Over the coming year, homeowner remodeling activity is projected to accelerate, keeping the rate of growth above its long-term trend, according to the Leading Indicator of Remodeling Activity (LIRA) released by the Remodeling Futures Program at the Joint Center for Housing Studies of Harvard University. The LIRA anticipates growth in home improvement and repair expenditures will reach 8.0% by the start of 2017, well in excess of its 4.9% historical average.
“A healthier housing market, with rising house prices and increased sales activity, should translate into bigger gains for remodeling this year and next,” says Chris Herbert, managing director of the Joint Center. “As more homeowners are enticed to list their properties, we can expect increased remodeling and repair in preparation for sales, coupled with spending by the new owners who are looking to customize their homes to fit their needs.”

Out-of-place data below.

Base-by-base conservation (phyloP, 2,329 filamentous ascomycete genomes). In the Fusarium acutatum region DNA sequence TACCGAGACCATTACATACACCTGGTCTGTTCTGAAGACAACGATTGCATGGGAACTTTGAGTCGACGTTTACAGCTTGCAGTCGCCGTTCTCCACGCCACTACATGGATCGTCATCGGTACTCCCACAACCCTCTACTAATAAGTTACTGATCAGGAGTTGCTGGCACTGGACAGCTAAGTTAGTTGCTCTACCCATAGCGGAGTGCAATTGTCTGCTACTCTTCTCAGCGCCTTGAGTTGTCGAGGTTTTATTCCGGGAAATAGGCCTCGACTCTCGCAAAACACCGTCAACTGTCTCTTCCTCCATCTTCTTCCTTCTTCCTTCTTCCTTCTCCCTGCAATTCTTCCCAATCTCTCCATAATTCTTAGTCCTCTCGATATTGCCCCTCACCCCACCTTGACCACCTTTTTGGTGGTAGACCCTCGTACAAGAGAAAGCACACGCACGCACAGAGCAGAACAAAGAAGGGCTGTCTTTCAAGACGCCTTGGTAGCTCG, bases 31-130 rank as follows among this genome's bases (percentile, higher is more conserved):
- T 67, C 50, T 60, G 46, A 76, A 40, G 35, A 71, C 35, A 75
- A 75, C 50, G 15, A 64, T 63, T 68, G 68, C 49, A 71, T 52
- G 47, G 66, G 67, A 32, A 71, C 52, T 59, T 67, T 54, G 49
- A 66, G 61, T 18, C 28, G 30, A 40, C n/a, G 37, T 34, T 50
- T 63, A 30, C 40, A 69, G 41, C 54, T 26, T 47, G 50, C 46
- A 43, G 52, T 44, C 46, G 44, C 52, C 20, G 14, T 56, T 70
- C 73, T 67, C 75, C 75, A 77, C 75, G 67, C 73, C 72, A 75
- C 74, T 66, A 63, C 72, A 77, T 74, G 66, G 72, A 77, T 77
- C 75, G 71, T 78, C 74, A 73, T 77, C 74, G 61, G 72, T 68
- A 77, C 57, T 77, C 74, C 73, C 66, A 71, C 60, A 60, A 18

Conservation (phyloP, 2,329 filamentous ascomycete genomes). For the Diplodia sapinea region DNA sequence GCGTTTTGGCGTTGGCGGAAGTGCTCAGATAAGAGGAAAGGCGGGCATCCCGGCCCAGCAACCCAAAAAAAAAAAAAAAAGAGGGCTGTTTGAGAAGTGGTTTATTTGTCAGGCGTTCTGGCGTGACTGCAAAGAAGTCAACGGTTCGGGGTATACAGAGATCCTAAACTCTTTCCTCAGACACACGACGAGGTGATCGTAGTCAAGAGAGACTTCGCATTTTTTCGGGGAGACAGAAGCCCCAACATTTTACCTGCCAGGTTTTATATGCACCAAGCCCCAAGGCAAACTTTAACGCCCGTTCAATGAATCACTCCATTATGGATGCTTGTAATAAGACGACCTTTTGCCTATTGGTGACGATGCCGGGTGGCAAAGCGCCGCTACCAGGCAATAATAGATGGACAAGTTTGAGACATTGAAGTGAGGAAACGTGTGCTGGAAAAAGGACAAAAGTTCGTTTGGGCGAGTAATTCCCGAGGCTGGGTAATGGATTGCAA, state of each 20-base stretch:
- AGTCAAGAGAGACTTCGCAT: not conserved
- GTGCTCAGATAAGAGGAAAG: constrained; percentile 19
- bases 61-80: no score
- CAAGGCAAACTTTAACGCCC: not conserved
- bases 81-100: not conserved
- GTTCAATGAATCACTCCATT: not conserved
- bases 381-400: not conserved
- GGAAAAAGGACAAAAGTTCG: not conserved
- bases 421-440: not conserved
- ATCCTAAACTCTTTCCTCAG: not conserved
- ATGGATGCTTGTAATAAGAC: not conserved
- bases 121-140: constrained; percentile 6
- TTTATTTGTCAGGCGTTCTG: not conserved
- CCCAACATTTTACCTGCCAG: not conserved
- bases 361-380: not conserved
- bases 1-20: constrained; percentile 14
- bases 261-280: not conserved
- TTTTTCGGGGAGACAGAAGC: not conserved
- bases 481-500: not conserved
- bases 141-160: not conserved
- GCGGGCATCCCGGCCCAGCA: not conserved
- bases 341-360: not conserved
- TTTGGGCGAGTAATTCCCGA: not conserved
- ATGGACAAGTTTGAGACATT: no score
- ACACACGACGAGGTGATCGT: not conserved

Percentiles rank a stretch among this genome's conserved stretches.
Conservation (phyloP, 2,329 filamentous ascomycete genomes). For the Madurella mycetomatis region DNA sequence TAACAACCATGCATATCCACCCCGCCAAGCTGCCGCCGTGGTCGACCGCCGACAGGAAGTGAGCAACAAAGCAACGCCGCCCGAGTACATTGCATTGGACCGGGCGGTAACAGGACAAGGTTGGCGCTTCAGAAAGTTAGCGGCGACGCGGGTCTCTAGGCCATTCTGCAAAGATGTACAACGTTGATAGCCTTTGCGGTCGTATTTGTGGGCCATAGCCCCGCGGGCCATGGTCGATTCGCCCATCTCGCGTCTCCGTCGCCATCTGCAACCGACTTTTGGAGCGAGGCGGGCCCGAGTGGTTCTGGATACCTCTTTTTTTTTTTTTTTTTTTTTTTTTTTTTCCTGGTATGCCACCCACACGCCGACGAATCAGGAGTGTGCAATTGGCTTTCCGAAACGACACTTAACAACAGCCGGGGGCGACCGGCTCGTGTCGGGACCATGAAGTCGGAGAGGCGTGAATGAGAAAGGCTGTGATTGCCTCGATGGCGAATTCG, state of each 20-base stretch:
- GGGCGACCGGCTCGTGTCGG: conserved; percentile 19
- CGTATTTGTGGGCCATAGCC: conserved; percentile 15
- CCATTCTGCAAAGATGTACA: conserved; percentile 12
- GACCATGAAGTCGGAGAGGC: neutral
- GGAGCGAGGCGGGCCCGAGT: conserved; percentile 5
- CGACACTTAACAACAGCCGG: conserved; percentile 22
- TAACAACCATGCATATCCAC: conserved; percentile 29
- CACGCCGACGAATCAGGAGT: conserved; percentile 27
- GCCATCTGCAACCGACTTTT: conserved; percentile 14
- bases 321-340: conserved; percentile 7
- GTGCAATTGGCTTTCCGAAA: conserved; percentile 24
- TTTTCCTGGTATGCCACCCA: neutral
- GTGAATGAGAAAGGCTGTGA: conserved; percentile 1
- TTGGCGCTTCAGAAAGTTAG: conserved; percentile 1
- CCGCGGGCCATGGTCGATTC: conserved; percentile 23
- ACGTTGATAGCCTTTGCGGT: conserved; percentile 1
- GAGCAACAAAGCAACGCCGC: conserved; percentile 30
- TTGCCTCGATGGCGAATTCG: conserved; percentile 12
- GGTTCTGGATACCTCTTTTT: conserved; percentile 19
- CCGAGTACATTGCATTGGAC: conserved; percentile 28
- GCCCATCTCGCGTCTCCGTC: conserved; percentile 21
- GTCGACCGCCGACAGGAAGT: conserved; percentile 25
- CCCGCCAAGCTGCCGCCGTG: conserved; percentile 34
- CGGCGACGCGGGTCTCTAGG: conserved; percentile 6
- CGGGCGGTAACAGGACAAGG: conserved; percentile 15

“By the middle of next year, the national remodeling market should be very close to a full recovery from its worst downturn on record,” says Abbe Will, research analyst in the Remodeling Futures Program at the Joint Center. “Annual spending is set to reach $321 billion by then, which after adjusting for inflation is just shy of the previous peak set in 2006 before the housing crash.”
The Leading Indicator of Remodeling Activity (LIRA) provides a short-term outlook of national home improvement and repair spending to owner-occupied homes. The indicator, measured as an annual rate-of-change of its components, is designed to project the annual rate of change in spending for the current quarter and subsequent four quarters, and is intended to help identify future turning points in the business cycle of the home improvement and repair industry. Originally developed in 2007, the LIRA was re-benchmarked in April 2016 to a broader market measure based on the biennial American Housing Survey.
NOTE ON LIRA MODEL: As of April 21, 2016, the LIRA has undergone a major re-benchmarking and recalculation in order to better forecast a broader segment of the national residential remodeling market. For more information on this, see our blog and read the research note Re-Benchmarking the Leading Indicator of Remodeling Activity.